which you'll be working. Beneath the body is a message box (it may not
appear instantly) where words of encouragement, advice, and scorn will
appear from your two assistants. Next to it is a small bottle
representing the current fluid connected to the patient's IV. At the
left is the EKG and the anesthetic machinery, and below that are a
tray and two drawers (currently closed) with all the instruments
you'll need to operate. You can see that the anesthetic is OFF and the
breathing and heartbeat are regular. You'll want to learn to keep your
ears tuned to that EKG; if the pitch changes or if the constant
beeping stops, you'll have to turn your attention to the problem.
Although you have assistants who will be commenting along the way, I'm
going to assume you're in this alone.
The two kinds of heart problems you'll run across are PVC and
Bradycardia. With PVC, the EKG will drop in pitch and the line will
plummet and bounce back (see the manual for a picture). The cure for
this is a quick injection of Lidocaine, already in a hypo in the
bottom drawer (marked with an "L"). PVC is easy to remember because it
will look like a "V" on the EKG. Bradycardia shows a relatively flat
EKG, and the beep will stop altogether; this requires an injection of
Atropine, marked with an "A" and sitting next to the Lidocaine. Think
of "A" going with "B" and you can easily recall Atropine going with
Bradycardia. (These sorts of mnemonics are exactly what help most
medical students get through school.)
Once in a while, the patient's blood pressure will drop. This
will happen without fail if you don't start the patient on IV blood
before you begin cutting. If the heart rate does drop, put blood in
the IV and quickly clamp and cauterize all bleeders. But if the rate
drops to 50, immediately inject the patient with Dopamine (in the
bottom drawer, marked "D"). You only have one hypo of Dopamine and
unlimited hypos of Atropine and Dopamine.
Since the patient's still awake, you're not likely to run into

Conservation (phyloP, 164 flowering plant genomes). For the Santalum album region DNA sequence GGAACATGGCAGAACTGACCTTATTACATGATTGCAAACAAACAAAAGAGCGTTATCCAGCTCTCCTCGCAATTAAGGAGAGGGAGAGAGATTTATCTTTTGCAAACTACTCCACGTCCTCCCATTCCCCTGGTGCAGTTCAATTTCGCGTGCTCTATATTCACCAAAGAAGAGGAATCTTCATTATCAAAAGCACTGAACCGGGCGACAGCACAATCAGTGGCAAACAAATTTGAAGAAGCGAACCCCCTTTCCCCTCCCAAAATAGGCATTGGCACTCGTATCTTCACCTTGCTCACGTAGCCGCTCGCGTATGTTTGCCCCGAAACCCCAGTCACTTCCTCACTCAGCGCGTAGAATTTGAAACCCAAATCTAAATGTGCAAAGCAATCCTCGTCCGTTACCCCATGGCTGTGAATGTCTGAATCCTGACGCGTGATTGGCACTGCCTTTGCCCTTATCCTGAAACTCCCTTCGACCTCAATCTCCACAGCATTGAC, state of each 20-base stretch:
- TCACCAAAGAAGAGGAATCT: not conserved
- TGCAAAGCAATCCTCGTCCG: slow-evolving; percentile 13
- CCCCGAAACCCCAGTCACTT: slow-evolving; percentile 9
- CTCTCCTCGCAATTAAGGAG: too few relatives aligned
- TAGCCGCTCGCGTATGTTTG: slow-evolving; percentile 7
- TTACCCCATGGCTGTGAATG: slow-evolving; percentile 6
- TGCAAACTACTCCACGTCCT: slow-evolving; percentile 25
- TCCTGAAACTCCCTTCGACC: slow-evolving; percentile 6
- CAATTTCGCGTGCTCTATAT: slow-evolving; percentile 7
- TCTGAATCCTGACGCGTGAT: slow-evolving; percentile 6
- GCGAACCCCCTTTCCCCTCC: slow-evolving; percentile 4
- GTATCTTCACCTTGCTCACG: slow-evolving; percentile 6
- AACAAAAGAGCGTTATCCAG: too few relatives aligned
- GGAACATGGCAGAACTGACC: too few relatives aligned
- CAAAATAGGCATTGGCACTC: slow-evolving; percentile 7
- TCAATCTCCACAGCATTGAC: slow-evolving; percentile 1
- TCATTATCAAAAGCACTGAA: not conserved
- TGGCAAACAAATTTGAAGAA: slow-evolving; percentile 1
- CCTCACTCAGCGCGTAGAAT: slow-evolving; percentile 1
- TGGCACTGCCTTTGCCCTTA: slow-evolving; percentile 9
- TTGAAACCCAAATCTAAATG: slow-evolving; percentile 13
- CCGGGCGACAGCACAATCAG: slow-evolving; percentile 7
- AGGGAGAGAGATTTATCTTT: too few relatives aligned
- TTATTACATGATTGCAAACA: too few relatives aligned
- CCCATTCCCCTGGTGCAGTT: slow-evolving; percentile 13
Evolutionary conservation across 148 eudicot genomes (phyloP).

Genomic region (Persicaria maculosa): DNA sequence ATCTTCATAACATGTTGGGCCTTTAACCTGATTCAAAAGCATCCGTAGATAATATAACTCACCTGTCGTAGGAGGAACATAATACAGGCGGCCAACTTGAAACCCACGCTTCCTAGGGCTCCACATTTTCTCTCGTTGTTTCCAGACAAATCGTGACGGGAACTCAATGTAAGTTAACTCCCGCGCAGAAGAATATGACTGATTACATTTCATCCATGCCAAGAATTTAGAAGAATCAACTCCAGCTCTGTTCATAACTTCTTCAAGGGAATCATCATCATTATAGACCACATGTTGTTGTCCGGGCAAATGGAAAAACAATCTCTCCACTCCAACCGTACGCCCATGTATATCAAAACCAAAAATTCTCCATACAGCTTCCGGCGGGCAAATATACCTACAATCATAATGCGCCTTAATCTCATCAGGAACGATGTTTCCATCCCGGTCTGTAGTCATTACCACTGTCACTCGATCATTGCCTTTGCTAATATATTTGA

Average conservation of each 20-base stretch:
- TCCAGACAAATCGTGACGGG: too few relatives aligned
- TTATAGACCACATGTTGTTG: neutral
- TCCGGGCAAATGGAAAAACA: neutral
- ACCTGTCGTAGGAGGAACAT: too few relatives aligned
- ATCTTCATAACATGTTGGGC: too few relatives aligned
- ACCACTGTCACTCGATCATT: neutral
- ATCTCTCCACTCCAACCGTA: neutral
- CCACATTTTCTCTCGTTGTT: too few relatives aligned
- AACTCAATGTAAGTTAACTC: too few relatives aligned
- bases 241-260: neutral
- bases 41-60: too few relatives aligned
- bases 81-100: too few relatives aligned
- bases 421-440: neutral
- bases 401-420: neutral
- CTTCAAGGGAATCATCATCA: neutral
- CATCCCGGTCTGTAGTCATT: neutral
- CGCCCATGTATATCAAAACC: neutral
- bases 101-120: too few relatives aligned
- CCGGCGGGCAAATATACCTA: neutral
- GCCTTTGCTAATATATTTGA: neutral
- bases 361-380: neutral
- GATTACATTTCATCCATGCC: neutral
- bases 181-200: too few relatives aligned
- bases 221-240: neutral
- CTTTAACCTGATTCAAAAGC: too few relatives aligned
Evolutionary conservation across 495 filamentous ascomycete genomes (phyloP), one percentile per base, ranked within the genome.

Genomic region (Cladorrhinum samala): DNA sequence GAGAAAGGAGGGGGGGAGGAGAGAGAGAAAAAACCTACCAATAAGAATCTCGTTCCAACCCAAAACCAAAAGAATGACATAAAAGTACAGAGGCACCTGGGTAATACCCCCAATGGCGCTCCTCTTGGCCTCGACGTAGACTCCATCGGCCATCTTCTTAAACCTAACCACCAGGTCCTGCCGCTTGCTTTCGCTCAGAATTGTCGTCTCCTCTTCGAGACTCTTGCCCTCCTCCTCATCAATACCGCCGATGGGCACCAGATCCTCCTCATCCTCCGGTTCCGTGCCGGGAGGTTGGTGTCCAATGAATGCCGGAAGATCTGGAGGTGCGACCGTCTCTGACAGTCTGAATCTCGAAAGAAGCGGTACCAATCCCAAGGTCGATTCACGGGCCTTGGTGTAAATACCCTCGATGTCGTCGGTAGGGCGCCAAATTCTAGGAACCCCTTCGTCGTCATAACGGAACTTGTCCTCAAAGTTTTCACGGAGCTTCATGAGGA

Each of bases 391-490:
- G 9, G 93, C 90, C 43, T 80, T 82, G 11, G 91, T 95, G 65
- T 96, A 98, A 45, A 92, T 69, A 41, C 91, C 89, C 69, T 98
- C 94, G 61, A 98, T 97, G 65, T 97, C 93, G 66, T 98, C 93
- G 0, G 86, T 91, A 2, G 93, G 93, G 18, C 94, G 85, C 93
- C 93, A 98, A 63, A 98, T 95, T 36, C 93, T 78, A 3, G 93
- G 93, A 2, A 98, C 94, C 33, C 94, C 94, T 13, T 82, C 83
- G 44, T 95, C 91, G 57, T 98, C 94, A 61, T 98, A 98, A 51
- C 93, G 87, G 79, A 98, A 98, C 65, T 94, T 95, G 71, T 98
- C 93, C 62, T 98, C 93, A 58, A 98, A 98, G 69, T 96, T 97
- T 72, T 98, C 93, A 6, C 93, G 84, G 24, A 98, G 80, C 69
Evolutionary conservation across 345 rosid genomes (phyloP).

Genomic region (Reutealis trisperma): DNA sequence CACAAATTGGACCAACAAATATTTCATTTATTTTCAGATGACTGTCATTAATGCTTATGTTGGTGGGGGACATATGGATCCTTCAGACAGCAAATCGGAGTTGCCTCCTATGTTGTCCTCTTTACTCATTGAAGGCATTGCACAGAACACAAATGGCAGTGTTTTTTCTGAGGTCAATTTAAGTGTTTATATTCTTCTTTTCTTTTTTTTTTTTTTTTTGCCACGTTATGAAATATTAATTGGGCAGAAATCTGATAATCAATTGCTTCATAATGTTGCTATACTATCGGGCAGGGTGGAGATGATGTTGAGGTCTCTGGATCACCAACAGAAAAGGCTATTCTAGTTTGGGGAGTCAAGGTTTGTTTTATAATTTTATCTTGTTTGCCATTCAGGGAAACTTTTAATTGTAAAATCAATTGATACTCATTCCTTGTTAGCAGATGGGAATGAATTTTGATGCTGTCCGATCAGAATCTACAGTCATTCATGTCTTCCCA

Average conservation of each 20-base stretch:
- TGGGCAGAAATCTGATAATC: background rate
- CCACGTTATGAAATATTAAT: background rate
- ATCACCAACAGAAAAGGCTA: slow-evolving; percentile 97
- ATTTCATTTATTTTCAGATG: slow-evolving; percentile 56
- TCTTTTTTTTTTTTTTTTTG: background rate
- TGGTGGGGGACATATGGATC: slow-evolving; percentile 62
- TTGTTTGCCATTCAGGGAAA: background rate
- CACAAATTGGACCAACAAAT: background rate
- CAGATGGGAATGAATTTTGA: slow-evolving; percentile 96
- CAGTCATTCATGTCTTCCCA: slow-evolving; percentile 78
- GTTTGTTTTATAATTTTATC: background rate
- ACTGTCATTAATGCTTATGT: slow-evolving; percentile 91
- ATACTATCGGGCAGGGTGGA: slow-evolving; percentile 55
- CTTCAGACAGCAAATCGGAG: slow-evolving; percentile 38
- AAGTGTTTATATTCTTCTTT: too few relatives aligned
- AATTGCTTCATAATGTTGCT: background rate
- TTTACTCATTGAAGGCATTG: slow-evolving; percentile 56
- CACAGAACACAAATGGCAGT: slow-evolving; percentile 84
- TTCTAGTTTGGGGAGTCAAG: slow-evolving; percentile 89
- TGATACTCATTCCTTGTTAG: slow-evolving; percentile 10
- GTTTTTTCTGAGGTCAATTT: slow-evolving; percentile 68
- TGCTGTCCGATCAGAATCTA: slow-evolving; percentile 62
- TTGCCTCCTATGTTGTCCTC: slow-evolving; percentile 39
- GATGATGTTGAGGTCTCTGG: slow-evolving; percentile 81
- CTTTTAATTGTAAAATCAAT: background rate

EITHER problem! So let's get down to some hacking and slashing of an
entirely new kind.
Open the bottom drawer (just click the fingertips on the end of
the drawer), and open the top drawer. From the top drawer: Click on
soap to wash; click on gloves. Click on the large bottle with the "A"
on it (it's antiseptic). Holding the button down, move the antiseptic
cloth all over the skin; try not to leave any unwiped areas. The area
will be shaded with black dots to show where you've wiped. Return the
antiseptic to the drawer, and pick up the sterile drape (the folded
cloth on the left). The cursor will change to a square; place this
square all the way to the upper left corner of the abdominal window so
that the corner of the square fits neatly into the corner of the
window (don't leave any visible area in between) and click. You should
get a very thin, almost unnoticeable line around the abdomen --
virtually no drape at all. This is crucial since you'll need every
available millimeter of space with which to operate. If the square
cursor vanishes and is replaced by the hand, and the abdomen window
flickers slightly, you've done it right. (A comment in the message box
may confirm it.)
Close the top drawer. Turn on the gas. Pick up the hypo labeled
"B" (the antibiotics) in the bottom drawer, and move it over to the
skin; click to inject, and the hypo will vanish. Get a bottle of blood
(it LOOKS like blood) from the drawer, and click it on the full bottle
next to the message window; that bottle should change to blood. This
will prevent the patient's blood pressure from dropping as you make
your first incision. Close the bottom drawer, and pick up your
You'll be making a McBurney's incision (page 92 of Lindstrom's